The God Who Runs

prodigal: adj. wastefully or recklessly extravagant​, a spendthrift (dictionary.reference.com)

​I am dividing The Parable of the Lost Son into two parts.  The first part focuses on the prodigal son.  The second part will be about his older brother and I’ll write about that tomorrow.  Part one has to do with a young son who wishes his father were dead.  By asking his father for his share of the inheritance before his father’s passing, the son is, in essence, telling his father that he wishes he were dead.  This young man then packs his bags and takes off for a distant land.  There, he acts like a prodigal and wastes everything he had been given “in wild living” (Luke 15:13, NIV).  A famine comes upon the land where he was living and he realizes that he’s in trouble.  So he hires himself out to a farmer and is forced to feed pigs for a living.  Imagine the disgust in the minds of Jesus’ audience at the thought of a good Jewish boy feeding the vile, unclean pigs!  Scandalous!  this kid is quite a piece of work!  But wait, it gets better!  The young man has an epiphany and decides that life at home as a servant in his father’s household would be better than starving to death among the pigs.  So he works up a speech and heads for home.
I’ve heard it said that a better name for this parable would be The Parable of the Waiting Father.  Because that is just what this young man’s father is doing.  He is, day after day, waiting and wondering worriedly about his son.  He is waiting for him to come home.  This is his son.  How could he not be worried?!?  Then, off in the distance, a figure appears on the horizon.  Could it be?  It’s him!  The father begins to run as fast as his feet will carry him to his son!  This is yet another scandalous part of this parable.  Men in Jesus’ day did not run.  It was a sign of a lack of dignity.  In fact, the more important you were the slower you walked.  So filled with love for his son, this man runs to him.  He then throws a party in his honor!  This is not what the son deserves!  He didn’t deserve to have a party thrown for him.  No!  He deserved to have stones thrown at him!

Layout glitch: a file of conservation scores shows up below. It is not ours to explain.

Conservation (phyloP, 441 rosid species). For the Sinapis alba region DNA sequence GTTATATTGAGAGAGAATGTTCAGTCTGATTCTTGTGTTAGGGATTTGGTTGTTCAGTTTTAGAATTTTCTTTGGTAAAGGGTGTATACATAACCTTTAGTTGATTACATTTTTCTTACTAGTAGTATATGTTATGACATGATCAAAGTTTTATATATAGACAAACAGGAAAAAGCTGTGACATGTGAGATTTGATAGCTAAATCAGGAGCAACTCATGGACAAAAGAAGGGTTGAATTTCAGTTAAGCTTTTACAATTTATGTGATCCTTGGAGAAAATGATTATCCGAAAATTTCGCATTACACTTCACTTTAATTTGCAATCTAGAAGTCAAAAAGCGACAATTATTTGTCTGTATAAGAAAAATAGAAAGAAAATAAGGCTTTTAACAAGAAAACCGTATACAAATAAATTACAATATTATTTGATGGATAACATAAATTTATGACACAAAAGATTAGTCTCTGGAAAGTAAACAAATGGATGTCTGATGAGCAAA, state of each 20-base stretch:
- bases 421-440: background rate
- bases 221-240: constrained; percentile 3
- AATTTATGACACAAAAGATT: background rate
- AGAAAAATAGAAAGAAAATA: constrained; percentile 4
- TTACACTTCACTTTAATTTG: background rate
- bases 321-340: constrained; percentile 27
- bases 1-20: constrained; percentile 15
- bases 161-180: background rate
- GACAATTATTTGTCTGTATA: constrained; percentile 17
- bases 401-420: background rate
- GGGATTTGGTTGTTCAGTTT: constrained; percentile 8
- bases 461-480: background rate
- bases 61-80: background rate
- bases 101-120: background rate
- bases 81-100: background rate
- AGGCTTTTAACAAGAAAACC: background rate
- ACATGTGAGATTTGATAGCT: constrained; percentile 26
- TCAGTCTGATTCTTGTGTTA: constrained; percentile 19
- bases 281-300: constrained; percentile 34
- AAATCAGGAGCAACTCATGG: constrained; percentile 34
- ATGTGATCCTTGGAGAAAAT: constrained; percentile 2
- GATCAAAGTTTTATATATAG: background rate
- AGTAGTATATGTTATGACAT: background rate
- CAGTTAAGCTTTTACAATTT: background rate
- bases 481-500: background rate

18 If someone has a stubborn and rebellious son who does not obey his father and mother and will not listen to them when they discipline him, 19 his father and mother shall take hold of him and bring him to the elders at the gate of his town. 20 They shall say to the elders, “This son of ours is stubborn and rebellious. He will not obey us. He is a glutton and a drunkard.” 21 Then all the men of his town are to stone him to death. You must purge the evil from among you. All Israel will hear of it and be afraid. – Deuteronomy 21:18-21 (NIV)

This part of the parable is about mercy and forgiveness.  We have wronged our Heavenly Father in so many ways by our sin and rebellion.  We wander away from home (not by accident, either – the son willfully wandered away).  God is waiting for us to return in loving patience.  Pastor and author Timothy Keller writes about this God in his book, The Prodigal God.  Notice the definition of prodigal at the beginning of this devotion.  God is a prodigal lover of His children!  He loves us in a recklessly extravagant way!
If you are wandering away from His loving arms and wondering, “Can I go home again,” the answer is yes!  He is waiting for you to return.  He will not force you to come back home, but He will joyfully welcome you with open arms.  He will run to you and throw His arms around you and as you sob tears of repentance, He will whisper, “My child.  Welcome home.”

Luke 15:11-24 (NIV)

The Parable of the Lost Son

11 Jesus continued: “There was a man who had two sons. 12 The younger one said to his father, ‘Father, give me my share of the estate.’ So he divided his property between them.

13 “Not long after that, the younger son got together all he had, set off for a distant country and there squandered his wealth in wild living. 14 After he had spent everything, there was a severe famine in that whole country, and he began to be in need. 15 So he went and hired himself out to a citizen of that country, who sent him to his fields to feed pigs.16 He longed to fill his stomach with the pods that the pigs were eating, but no one gave him anything.

17 “When he came to his senses, he said, ‘How many of my father’s hired servants have food to spare, and here I am starving to death! 18 I will set out and go back to my father and say to him: Father, I have sinned against heaven and against you. 19 I am no longer worthy to be called your son; make me like one of your hired servants.’ 20 So he got up and went to his father.

“But while he was still a long way off, his father saw him and was filled with compassion for him; he ran to his son, threw his arms around him and kissed him.

21 “The son said to him, ‘Father, I have sinned against heaven and against you. I am no longer worthy to be called your son.’

22 “But the father said to his servants, ‘Quick! Bring the best robe and put it on him. Put a ring on his finger and sandals on his feet. 23 Bring the fattened calf and kill it. Let’s have a feast and celebrate. 24 For this son of mine was dead and is alive again; he was lost and is found.’ So they began to celebrate.


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